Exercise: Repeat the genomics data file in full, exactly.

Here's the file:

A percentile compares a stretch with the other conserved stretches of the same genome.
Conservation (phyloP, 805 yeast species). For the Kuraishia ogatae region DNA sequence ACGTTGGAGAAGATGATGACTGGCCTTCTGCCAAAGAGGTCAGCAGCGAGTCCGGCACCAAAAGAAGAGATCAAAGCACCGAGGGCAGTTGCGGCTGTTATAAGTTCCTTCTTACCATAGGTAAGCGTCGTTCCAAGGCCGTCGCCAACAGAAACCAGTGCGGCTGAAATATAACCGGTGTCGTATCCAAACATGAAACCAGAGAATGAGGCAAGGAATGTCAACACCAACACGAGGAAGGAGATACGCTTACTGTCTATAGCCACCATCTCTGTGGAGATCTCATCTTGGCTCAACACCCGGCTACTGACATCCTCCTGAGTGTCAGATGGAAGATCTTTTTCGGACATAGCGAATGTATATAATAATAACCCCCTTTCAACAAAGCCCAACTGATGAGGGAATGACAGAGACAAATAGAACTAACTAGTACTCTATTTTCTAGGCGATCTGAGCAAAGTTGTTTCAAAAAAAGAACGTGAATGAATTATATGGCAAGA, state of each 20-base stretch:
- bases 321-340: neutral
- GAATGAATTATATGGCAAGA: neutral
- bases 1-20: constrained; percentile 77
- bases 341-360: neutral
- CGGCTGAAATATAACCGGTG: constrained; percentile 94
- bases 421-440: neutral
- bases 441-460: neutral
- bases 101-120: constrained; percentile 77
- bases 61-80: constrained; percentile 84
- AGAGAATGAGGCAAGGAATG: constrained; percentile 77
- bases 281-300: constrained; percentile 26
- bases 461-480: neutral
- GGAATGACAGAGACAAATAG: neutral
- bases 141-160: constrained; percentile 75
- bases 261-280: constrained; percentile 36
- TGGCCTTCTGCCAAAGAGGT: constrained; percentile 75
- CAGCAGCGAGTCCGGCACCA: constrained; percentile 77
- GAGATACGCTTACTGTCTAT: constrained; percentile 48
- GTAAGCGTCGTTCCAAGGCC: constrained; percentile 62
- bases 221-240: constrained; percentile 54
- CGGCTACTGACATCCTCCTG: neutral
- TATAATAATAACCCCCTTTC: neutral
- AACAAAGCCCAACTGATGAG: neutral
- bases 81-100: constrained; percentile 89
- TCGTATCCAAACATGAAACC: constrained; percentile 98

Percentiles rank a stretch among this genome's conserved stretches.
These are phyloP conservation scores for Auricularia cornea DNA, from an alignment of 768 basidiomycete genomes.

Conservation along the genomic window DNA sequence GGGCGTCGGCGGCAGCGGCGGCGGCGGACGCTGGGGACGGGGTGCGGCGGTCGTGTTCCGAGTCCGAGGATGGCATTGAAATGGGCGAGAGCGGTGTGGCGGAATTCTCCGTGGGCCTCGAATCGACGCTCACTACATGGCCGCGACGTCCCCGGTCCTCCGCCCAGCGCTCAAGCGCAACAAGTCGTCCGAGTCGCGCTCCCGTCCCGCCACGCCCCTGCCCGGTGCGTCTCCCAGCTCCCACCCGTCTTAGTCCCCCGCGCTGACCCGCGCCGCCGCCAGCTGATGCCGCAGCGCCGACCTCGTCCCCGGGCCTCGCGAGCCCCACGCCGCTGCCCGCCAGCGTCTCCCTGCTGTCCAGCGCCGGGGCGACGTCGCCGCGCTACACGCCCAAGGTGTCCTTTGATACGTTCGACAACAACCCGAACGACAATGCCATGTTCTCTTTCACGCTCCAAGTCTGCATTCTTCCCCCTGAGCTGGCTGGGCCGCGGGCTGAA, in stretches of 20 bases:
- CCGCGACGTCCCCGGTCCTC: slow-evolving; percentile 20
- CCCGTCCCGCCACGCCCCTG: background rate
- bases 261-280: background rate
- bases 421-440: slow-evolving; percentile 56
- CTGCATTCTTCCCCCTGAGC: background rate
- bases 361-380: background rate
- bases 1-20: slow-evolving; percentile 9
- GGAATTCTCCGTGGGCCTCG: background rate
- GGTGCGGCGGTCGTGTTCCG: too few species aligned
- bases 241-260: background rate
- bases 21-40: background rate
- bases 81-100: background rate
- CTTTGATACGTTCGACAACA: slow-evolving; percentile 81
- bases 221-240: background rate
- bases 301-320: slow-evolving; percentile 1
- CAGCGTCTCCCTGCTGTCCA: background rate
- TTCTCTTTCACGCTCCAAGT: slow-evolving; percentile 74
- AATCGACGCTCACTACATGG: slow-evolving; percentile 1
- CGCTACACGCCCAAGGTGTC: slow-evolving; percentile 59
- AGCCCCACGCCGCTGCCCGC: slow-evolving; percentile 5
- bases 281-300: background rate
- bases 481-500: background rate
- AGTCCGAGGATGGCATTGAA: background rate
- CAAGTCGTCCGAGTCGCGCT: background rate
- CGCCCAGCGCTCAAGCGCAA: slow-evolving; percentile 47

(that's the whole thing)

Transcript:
A percentile compares a stretch with the other conserved stretches of the same genome.
Conservation (phyloP, 805 yeast species). For the Kuraishia ogatae region DNA sequence ACGTTGGAGAAGATGATGACTGGCCTTCTGCCAAAGAGGTCAGCAGCGAGTCCGGCACCAAAAGAAGAGATCAAAGCACCGAGGGCAGTTGCGGCTGTTATAAGTTCCTTCTTACCATAGGTAAGCGTCGTTCCAAGGCCGTCGCCAACAGAAACCAGTGCGGCTGAAATATAACCGGTGTCGTATCCAAACATGAAACCAGAGAATGAGGCAAGGAATGTCAACACCAACACGAGGAAGGAGATACGCTTACTGTCTATAGCCACCATCTCTGTGGAGATCTCATCTTGGCTCAACACCCGGCTACTGACATCCTCCTGAGTGTCAGATGGAAGATCTTTTTCGGACATAGCGAATGTATATAATAATAACCCCCTTTCAACAAAGCCCAACTGATGAGGGAATGACAGAGACAAATAGAACTAACTAGTACTCTATTTTCTAGGCGATCTGAGCAAAGTTGTTTCAAAAAAAGAACGTGAATGAATTATATGGCAAGA, state of each 20-base stretch:
- bases 321-340: neutral
- GAATGAATTATATGGCAAGA: neutral
- bases 1-20: constrained; percentile 77
- bases 341-360: neutral
- CGGCTGAAATATAACCGGTG: constrained; percentile 94
- bases 421-440: neutral
- bases 441-460: neutral
- bases 101-120: constrained; percentile 77
- bases 61-80: constrained; percentile 84
- AGAGAATGAGGCAAGGAATG: constrained; percentile 77
- bases 281-300: constrained; percentile 26
- bases 461-480: neutral
- GGAATGACAGAGACAAATAG: neutral
- bases 141-160: constrained; percentile 75
- bases 261-280: constrained; percentile 36
- TGGCCTTCTGCCAAAGAGGT: constrained; percentile 75
- CAGCAGCGAGTCCGGCACCA: constrained; percentile 77
- GAGATACGCTTACTGTCTAT: constrained; percentile 48
- GTAAGCGTCGTTCCAAGGCC: constrained; percentile 62
- bases 221-240: constrained; percentile 54
- CGGCTACTGACATCCTCCTG: neutral
- TATAATAATAACCCCCTTTC: neutral
- AACAAAGCCCAACTGATGAG: neutral
- bases 81-100: constrained; percentile 89
- TCGTATCCAAACATGAAACC: constrained; percentile 98

Percentiles rank a stretch among this genome's conserved stretches.
These are phyloP conservation scores for Auricularia cornea DNA, from an alignment of 768 basidiomycete genomes.

Conservation along the genomic window DNA sequence GGGCGTCGGCGGCAGCGGCGGCGGCGGACGCTGGGGACGGGGTGCGGCGGTCGTGTTCCGAGTCCGAGGATGGCATTGAAATGGGCGAGAGCGGTGTGGCGGAATTCTCCGTGGGCCTCGAATCGACGCTCACTACATGGCCGCGACGTCCCCGGTCCTCCGCCCAGCGCTCAAGCGCAACAAGTCGTCCGAGTCGCGCTCCCGTCCCGCCACGCCCCTGCCCGGTGCGTCTCCCAGCTCCCACCCGTCTTAGTCCCCCGCGCTGACCCGCGCCGCCGCCAGCTGATGCCGCAGCGCCGACCTCGTCCCCGGGCCTCGCGAGCCCCACGCCGCTGCCCGCCAGCGTCTCCCTGCTGTCCAGCGCCGGGGCGACGTCGCCGCGCTACACGCCCAAGGTGTCCTTTGATACGTTCGACAACAACCCGAACGACAATGCCATGTTCTCTTTCACGCTCCAAGTCTGCATTCTTCCCCCTGAGCTGGCTGGGCCGCGGGCTGAA, in stretches of 20 bases:
- CCGCGACGTCCCCGGTCCTC: slow-evolving; percentile 20
- CCCGTCCCGCCACGCCCCTG: background rate
- bases 261-280: background rate
- bases 421-440: slow-evolving; percentile 56
- CTGCATTCTTCCCCCTGAGC: background rate
- bases 361-380: background rate
- bases 1-20: slow-evolving; percentile 9
- GGAATTCTCCGTGGGCCTCG: background rate
- GGTGCGGCGGTCGTGTTCCG: too few species aligned
- bases 241-260: background rate
- bases 21-40: background rate
- bases 81-100: background rate
- CTTTGATACGTTCGACAACA: slow-evolving; percentile 81
- bases 221-240: background rate
- bases 301-320: slow-evolving; percentile 1
- CAGCGTCTCCCTGCTGTCCA: background rate
- TTCTCTTTCACGCTCCAAGT: slow-evolving; percentile 74
- AATCGACGCTCACTACATGG: slow-evolving; percentile 1
- CGCTACACGCCCAAGGTGTC: slow-evolving; percentile 59
- AGCCCCACGCCGCTGCCCGC: slow-evolving; percentile 5
- bases 281-300: background rate
- bases 481-500: background rate
- AGTCCGAGGATGGCATTGAA: background rate
- CAAGTCGTCCGAGTCGCGCT: background rate
- CGCCCAGCGCTCAAGCGCAA: slow-evolving; percentile 47